For many students, that favorite spot is Friedsam Memorial Library. Sophomore Allie Monahan, a biology major, goes to ”a cubby on the quiet floor. I need a private space to spread out and I need to not look at anybody. It gets distracting.”

Like Monahan, senior Thomas Liston, an accounting major, also heads for the library’s quiet floor.

Kiersten Sanzone, a sophomore education major, used to study on the library’s quiet floor, but found that wasn’t her best choice.

“I used to go on the quiet floor,” she said, “but I realized I needed noise. I like the basement of the library – it’s quiet, but not too quiet.”
Fellow sophomore Lauren Picone, a political science major, has other reasons to go to the library.

“I like to people watch and when I am here, it feels like I’m getting stuff done. I also like to go deep in the stacks,” she added. “It’s quiet and you accomplish a lot.”

Senior Ashley Edwards and freshman Kyla Kulczyk both favor their residence rooms.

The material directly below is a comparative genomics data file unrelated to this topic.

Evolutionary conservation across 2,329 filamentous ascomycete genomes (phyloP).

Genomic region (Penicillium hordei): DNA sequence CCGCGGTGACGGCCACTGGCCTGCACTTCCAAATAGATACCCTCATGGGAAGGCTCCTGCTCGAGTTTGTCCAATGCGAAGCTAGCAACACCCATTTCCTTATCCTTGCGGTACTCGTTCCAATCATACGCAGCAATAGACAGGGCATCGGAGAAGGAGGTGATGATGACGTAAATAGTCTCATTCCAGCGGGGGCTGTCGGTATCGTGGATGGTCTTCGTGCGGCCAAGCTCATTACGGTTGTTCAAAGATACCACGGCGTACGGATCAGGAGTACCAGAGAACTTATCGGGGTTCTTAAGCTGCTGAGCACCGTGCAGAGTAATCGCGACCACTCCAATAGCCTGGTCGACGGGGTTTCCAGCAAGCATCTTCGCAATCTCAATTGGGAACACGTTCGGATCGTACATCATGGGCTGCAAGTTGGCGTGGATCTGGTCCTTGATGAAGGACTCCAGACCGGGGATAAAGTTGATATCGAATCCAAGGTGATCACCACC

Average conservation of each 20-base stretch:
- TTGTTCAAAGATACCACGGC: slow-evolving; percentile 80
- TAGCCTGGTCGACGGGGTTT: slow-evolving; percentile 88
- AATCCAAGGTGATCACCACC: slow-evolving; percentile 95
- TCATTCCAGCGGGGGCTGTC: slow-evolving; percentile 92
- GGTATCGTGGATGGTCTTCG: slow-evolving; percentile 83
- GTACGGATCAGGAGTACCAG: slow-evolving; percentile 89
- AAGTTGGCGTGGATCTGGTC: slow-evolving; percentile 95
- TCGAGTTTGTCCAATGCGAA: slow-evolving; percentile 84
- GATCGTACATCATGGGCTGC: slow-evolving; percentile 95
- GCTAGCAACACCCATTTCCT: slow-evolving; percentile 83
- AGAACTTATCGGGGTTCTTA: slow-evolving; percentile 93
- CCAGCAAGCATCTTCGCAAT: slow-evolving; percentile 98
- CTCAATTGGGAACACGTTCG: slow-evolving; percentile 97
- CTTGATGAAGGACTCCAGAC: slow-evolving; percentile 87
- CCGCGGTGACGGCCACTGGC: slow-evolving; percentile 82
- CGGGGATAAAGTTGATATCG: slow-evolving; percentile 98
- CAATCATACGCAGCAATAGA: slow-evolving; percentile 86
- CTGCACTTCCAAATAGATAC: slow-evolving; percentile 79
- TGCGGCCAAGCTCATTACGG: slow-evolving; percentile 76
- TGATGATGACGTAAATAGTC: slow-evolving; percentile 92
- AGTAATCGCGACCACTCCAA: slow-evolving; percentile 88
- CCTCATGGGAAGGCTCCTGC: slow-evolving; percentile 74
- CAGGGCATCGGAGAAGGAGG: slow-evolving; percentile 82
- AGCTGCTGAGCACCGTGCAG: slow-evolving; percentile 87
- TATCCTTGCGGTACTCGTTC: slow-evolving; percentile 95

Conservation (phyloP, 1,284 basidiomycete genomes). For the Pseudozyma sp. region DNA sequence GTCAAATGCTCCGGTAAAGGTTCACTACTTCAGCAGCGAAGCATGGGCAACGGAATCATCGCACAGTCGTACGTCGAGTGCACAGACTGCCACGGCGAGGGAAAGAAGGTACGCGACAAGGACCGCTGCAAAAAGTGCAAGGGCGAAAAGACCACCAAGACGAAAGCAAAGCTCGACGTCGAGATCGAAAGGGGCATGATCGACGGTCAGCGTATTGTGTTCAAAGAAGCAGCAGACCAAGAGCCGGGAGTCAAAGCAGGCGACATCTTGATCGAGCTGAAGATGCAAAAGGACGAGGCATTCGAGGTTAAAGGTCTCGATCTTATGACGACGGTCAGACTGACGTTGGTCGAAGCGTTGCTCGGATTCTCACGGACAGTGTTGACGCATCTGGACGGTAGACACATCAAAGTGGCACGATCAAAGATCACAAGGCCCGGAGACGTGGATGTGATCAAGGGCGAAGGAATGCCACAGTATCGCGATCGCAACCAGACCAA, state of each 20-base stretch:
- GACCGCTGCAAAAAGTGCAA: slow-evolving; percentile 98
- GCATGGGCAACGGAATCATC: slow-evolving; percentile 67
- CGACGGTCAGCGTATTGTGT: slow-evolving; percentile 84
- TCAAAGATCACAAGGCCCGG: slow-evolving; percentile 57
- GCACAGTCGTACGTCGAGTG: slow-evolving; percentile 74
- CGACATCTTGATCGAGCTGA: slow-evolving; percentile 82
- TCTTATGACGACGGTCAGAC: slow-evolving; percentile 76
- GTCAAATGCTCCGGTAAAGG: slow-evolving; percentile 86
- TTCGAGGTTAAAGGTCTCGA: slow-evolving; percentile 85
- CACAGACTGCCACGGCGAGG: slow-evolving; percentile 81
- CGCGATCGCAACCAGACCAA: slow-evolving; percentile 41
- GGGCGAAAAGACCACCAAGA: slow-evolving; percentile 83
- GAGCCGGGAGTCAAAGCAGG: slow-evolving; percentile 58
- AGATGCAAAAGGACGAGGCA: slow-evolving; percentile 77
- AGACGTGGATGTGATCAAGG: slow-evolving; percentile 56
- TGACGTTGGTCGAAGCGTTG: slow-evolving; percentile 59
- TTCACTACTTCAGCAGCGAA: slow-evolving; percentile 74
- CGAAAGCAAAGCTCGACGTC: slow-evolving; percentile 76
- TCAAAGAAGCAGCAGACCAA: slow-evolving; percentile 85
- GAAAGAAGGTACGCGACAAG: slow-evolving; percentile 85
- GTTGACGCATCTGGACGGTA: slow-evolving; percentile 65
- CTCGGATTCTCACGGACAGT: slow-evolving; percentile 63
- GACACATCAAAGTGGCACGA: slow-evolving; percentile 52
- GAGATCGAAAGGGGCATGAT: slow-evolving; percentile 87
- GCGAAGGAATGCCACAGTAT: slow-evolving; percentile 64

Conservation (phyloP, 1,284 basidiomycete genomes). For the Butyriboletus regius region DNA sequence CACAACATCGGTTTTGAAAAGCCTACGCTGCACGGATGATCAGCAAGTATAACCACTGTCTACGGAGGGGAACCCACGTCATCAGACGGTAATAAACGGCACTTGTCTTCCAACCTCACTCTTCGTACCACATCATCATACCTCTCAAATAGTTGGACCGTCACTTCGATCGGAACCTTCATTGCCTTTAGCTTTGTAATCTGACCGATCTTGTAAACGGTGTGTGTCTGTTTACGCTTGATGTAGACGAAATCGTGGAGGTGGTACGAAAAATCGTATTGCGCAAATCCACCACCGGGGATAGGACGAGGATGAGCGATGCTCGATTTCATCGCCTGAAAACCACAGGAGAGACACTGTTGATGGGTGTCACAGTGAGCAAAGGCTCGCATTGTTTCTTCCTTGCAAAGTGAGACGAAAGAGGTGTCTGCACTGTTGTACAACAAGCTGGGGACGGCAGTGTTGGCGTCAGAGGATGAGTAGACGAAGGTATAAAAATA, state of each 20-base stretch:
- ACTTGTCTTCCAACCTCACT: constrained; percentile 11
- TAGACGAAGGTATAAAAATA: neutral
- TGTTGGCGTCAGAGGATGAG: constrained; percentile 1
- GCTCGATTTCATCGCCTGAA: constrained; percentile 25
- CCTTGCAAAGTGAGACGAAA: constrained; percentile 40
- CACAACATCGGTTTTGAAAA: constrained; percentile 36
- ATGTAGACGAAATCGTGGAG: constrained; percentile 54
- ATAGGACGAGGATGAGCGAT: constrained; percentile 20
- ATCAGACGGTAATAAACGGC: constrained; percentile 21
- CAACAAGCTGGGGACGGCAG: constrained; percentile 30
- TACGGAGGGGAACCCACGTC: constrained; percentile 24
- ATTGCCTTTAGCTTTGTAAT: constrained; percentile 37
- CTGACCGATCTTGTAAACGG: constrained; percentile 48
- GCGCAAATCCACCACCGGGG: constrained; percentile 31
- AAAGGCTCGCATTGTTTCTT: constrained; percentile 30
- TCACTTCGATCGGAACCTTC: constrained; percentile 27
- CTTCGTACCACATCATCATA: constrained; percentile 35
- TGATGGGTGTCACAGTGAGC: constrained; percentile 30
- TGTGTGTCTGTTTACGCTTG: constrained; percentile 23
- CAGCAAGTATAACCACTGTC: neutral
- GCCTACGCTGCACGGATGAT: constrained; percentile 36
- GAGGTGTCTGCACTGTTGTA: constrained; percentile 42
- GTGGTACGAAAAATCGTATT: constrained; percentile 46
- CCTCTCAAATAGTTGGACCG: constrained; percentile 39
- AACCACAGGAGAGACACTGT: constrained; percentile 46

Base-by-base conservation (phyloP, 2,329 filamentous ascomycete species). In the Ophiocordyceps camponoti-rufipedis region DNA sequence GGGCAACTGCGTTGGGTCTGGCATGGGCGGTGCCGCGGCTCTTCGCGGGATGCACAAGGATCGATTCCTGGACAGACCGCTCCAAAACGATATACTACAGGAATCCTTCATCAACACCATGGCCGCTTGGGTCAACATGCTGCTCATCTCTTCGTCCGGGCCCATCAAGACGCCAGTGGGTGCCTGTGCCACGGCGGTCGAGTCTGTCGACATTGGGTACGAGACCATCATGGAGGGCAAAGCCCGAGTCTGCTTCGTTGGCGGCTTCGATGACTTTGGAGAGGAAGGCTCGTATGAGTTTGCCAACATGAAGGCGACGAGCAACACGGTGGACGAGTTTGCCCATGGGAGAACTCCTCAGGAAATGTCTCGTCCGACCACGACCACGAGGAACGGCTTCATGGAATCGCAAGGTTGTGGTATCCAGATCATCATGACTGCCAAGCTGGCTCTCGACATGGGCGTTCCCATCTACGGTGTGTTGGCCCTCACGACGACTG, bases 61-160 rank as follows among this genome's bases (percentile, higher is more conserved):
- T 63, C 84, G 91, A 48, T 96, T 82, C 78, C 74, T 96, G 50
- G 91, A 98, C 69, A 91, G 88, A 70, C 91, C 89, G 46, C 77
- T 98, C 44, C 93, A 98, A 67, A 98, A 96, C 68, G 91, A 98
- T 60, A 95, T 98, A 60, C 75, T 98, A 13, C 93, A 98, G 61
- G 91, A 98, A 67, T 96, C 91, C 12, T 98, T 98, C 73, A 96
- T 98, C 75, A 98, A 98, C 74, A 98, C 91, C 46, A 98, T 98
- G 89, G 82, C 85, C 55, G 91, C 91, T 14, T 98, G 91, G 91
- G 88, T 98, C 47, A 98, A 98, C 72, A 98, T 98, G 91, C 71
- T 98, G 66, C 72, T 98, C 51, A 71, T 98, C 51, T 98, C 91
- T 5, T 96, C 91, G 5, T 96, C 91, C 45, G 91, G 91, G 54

“The environment is more soothing and relaxing, and I’m able to concentrate more,” said Kulczyk.
Edwards, a senior accounting major, said she will also go to the library “when I know I have a lot to do.”

In addition, Edwards, a member of the women’s basketball team, takes advantage of the study hall for athletes “Late at night, no one is there so I can get a lot done.”

Dylan Ebert, a junior history major who is in the ROTC program, uses a study area available to ROTC students. He often studies in the cadet lounge in the Reilly Center.             
Freshman journalism/mass communication major Whitney Emke has found the basement of Shay Hall is an ideal study spot for her.
The space is equipped with tables and chairs and, noted Emke, “it’s almost always completely empty.”

Junior accounting major Sandra Wendela noted she likes to study at the University’s coffee house, Café LaVerna. Other common study spots include the Thomas J. Merton Ministry Center, the Regina A. Quick Center for the Arts, laundry rooms, the study lounge in Falconio Hall and empty classrooms.

The University offers study spots that will work for a variety of study habits. If your student finds the spot she’s using doesn’t work, talking with friends and floor mates might help her find other options that will provide the atmosphere she needs.